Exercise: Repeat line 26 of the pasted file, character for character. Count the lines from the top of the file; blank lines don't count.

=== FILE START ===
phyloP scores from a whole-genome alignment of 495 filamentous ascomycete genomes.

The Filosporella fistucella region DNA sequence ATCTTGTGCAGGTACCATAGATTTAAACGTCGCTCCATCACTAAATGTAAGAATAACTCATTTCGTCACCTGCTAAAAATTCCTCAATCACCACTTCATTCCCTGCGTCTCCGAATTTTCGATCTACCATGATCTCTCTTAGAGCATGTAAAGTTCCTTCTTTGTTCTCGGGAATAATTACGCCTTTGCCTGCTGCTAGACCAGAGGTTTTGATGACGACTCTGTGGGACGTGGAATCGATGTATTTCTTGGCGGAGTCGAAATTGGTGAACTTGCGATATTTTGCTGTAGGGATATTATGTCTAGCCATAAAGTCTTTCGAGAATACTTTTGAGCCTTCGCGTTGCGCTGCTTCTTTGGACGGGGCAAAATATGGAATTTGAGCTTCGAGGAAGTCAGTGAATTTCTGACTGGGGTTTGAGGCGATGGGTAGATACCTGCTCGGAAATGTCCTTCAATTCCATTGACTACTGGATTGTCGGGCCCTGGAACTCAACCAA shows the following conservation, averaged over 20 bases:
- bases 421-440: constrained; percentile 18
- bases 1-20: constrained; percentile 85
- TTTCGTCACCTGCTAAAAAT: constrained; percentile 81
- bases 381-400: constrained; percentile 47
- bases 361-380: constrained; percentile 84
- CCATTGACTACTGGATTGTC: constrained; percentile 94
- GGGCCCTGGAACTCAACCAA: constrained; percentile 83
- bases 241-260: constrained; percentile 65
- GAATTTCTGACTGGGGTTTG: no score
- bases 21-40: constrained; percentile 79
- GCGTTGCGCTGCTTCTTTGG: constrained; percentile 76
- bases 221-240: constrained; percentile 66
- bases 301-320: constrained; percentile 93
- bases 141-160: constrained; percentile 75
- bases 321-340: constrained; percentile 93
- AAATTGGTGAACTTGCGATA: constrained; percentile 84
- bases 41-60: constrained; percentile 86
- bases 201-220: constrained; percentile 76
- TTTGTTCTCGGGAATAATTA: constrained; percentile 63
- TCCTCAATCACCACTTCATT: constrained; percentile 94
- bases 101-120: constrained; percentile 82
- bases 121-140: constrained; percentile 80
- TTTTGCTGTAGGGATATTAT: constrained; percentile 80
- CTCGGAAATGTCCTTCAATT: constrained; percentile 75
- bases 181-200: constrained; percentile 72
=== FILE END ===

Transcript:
- CTCGGAAATGTCCTTCAATT: constrained; percentile 75